Originally published March 21, 2009 at 12:00a.m., updated March 21, 2009 at 04:57p.m.

Kansas notebook

Kansas guard Tyrel Reed tires to disrupt a three-point attempt by North Dakota State guard Josh Vaughan in front of a cheering section dominated by Bison fans during the first half Friday, March 20, 2009 at the Metrodome in Minneapolis.

Kansas guard Tyrel Reed tires to disrupt a three-point attempt by North Dakota State guard Josh Vaughan in front of a cheering section dominated by Bison fans during the first half Friday, March 20, 2009 at the Metrodome in Minneapolis.


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2009 KU-NDSU


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He’s good, real good

Kansas University junior guard Tyrone Appleton, who guarded Ben Woodside two minutes the first half and four the second, was mighty impressed with the Bison guard, who scored 37 points.

“I didn’t realize how good he was until today,” Appleton said. “Luckily I guard Sherron every day at practice. I felt it prepared me for guarding their guy today. Coach (Bill Self) told me I did a great job of guarding him. That made me feel good,” added Appleton, who admits he was surprised Self turned to him in the first half.

“I didn’t know if I’d be called on especially since I haven’t played (much) all year,” Appleton said. “I was surprised, but I was ready. Coach said to stick to him, guard him and bring energy.”

Appleton grinned when asked if his hometown of Gary, Ind., was shocked he hasn’t played meaningful minutes in his first year out of Midland College.

“Everybody wonders what is going on because I was highly recruited out of juco,” Appleton said. “I tell everybody I’m new to it too, just like a freshman. Everything I do is new.”

He reiterated he has no plans to transfer.

“I’m a KU guy. I’m committed to this,” he said.

Tyrone’s D

Self was asked why he turned to Appleton on Friday.

“Because of Woodside,” he said. “I almost put Travis (Releford) in. I thought, ‘Tyrone is our best defender in that situation, why not give him a shot?’ He did a good job.”

Better than seed

N.D. State might be the best No. 14 seed in some time.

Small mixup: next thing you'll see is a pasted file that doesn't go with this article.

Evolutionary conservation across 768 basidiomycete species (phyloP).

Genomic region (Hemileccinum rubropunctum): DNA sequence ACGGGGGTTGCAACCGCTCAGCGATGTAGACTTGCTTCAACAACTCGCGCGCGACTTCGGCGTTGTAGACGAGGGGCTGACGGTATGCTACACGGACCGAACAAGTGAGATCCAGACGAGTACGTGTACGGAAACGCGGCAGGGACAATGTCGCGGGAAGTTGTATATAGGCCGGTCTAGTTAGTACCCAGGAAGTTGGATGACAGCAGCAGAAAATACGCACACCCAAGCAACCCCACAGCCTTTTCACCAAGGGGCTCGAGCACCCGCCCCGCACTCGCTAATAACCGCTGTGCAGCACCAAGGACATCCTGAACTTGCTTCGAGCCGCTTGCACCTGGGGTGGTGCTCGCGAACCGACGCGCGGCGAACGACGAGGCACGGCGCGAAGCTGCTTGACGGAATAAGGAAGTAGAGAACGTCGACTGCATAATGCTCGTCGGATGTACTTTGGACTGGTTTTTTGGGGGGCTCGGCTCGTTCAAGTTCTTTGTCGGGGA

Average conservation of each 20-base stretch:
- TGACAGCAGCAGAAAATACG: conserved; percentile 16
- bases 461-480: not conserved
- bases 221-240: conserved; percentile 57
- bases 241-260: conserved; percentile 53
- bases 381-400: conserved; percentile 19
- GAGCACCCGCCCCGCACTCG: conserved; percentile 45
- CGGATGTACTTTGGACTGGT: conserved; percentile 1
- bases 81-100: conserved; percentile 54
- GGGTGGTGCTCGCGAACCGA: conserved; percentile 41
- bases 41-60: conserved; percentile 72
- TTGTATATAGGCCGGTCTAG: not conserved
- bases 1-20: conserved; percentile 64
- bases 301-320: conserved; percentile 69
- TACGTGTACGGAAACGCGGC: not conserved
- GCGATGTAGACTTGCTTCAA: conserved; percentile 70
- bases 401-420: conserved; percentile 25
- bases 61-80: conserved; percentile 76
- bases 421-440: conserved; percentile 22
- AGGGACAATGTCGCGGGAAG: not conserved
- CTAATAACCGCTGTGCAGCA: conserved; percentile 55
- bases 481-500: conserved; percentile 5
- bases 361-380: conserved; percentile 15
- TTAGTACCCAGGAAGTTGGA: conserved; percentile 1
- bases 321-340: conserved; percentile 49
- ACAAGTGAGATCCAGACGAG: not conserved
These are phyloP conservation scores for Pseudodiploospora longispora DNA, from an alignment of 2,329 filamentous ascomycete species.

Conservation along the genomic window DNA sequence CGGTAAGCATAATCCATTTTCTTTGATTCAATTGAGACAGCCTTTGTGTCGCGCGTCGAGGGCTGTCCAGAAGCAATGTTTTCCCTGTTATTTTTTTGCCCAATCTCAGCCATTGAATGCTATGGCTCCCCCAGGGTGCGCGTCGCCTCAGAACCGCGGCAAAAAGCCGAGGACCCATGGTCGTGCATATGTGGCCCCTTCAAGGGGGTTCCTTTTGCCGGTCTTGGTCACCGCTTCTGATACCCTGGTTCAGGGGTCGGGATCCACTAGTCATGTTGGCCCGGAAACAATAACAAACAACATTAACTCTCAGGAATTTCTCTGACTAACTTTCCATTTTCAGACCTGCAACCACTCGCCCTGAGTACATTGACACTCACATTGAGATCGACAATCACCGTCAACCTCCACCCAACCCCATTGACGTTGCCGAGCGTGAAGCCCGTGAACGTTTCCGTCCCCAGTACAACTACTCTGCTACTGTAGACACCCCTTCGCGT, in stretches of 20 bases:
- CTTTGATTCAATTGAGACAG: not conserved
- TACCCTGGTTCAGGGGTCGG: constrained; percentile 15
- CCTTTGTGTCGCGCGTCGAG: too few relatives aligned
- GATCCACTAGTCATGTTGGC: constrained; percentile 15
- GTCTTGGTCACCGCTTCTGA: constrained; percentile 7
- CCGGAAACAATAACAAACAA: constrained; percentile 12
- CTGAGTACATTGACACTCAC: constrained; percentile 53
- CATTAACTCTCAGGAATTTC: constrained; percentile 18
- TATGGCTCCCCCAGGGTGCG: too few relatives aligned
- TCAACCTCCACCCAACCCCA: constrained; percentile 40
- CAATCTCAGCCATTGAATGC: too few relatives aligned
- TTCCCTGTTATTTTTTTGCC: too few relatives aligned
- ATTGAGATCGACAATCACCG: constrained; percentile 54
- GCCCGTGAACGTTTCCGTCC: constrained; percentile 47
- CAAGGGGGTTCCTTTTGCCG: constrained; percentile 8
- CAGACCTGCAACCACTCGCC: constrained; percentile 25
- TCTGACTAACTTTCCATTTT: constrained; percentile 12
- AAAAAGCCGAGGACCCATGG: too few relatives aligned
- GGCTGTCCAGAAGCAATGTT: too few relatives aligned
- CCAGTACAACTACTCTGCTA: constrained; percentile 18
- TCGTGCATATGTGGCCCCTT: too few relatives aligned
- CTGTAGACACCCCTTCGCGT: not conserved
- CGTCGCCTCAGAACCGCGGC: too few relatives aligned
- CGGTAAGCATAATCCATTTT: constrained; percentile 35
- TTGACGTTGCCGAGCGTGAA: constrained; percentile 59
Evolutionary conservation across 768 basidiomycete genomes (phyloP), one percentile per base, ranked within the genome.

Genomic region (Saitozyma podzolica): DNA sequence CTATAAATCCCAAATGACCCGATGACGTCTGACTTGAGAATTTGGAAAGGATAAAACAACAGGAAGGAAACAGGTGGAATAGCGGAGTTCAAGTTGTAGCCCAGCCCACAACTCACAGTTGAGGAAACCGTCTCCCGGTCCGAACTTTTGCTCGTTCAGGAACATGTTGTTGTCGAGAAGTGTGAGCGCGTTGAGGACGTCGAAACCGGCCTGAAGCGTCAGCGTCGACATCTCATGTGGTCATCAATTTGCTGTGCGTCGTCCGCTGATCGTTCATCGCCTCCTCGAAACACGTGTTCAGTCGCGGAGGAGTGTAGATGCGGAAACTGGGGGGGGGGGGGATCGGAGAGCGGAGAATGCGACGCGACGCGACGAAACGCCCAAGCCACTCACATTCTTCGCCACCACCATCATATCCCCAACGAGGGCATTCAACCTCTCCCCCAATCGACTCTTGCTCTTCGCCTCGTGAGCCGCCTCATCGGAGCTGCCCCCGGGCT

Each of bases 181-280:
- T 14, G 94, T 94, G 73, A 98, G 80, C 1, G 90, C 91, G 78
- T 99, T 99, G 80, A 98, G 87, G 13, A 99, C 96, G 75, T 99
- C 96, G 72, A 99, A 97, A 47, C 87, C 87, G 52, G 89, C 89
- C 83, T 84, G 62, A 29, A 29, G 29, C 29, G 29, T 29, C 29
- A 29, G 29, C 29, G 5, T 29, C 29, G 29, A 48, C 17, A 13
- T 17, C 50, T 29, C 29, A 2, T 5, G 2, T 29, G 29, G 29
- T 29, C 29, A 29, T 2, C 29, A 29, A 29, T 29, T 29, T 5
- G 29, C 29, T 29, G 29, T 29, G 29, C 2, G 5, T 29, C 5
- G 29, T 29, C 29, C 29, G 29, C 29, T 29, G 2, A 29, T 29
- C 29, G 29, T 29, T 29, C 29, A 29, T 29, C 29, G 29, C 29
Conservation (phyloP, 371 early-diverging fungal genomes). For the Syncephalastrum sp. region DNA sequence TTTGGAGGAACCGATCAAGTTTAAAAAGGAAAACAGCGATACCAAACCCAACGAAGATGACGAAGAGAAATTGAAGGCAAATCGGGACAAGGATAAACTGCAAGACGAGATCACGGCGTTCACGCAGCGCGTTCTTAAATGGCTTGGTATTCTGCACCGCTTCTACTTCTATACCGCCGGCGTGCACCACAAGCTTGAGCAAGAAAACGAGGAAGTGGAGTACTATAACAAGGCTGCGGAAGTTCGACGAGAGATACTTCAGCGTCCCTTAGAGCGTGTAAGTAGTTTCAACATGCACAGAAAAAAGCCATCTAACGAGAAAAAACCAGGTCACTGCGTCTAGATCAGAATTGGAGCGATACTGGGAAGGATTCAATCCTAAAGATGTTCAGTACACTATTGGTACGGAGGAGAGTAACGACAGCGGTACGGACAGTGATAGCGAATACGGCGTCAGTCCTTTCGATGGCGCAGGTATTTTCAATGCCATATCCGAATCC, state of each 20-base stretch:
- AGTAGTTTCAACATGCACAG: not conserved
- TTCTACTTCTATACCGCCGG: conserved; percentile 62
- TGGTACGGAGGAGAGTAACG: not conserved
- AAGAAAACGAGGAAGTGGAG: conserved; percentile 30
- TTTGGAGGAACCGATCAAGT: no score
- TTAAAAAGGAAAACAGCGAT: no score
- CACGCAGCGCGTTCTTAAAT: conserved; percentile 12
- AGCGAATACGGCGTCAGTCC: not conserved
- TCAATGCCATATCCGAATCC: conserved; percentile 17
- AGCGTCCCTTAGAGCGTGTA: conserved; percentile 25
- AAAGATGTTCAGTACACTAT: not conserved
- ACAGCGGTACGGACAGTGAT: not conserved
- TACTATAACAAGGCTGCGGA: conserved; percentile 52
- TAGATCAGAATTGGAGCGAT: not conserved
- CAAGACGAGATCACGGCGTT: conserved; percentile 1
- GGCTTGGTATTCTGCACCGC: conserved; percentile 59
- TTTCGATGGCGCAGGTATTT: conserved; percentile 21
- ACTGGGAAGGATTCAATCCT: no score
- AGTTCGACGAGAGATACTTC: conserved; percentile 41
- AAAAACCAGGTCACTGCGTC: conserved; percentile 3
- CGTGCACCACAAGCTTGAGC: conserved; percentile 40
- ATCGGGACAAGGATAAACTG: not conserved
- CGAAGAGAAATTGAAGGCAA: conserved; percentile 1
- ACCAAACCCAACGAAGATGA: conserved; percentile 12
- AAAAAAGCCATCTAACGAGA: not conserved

“They are so good. It’s crazy how good they are,” Appleton said. “They are a hard-to-guard team. They shoot so many threes (10 of 24). That’s the best team we played this year, I think.”

“I’d put them up against any 14 seed,” KU sophomore Brady Morningstar said after his eight-point, 29-minute effort.

Morningstar on Woodside

“That dude can play. He can shoot the ball with a hand in his face. He has different speeds, a great change of pace. It was his night.”

Cole coming back?

KU coach Self was asked if he thought Cole Aldrich would return to KU for a third season.

“I think I have a feel (which way Aldrich will go). There’s no pressure now (to make a decision). If he keeps improving at this rate, why settle for being a first (round) pick when you can be a top five (after junior or senior year)?’’’ Self asked.

Bison faithful impressive

Self was impressed the N.D. State fans (maybe 12,000 out of crowd of 15,794) stuck around to cheer the Bison as they exited the court after the game.

“It’s the way it should be,” Self said of college athletics. “That team making the tournament ... it’s a big deal. It was cool. Everybody respected them so much.

“If you really are objective, looking at their situation, the first time they are eligible (for NCAAs) and first time in (school history), that was a cool setting. Unfortunately we were the team that had to play them in that setting. It was good for us. Today we had to be tough.”

Stats, facts

KU is 6-1 in domes in the Self era. ... KU has won 10 of its last 11 NCAA Tourney games. ... KU has won 24 first-round games in its last 26 tries. ... KU is 7-3 all-time as a No. 3 seed. ... KU is 13-4 in the NCAA Tournament in the Self era. ... KU had a season-low five turnovers. The Jayhawks had 10 four different times. ... KU hit 16 of 20 free throws. ... The Jayhawks had a pair of 7-0 runs in the first half, one giving KU a 21-17 lead, the other giving KU a 34-27 lead. KU closed the first half on a 16-7 run. ... KU’s bench scored just five points in the game (Markieff Morris two, Tyrel Reed three) for the fewest by the reserves this season. ... Sherron Collins had a career-high 32 points. His previous high was 26 three times. ... Collins was the first Jayhawk to score 30 since Mario Chalmers hit for 30 against Texas on March 16, 2008. ... Aldrich moved into a tie for seventh place on the KU season rebounding list with Bill Bridges (353 in 1961). He entered the game with 340 and grabbed 13 on Friday for 353 on the season. .. Marcus Morris dished four assists to match his second most this season (had six vs. Syracuse and four at Kansas State). Morris also had eight points and seven rebounds.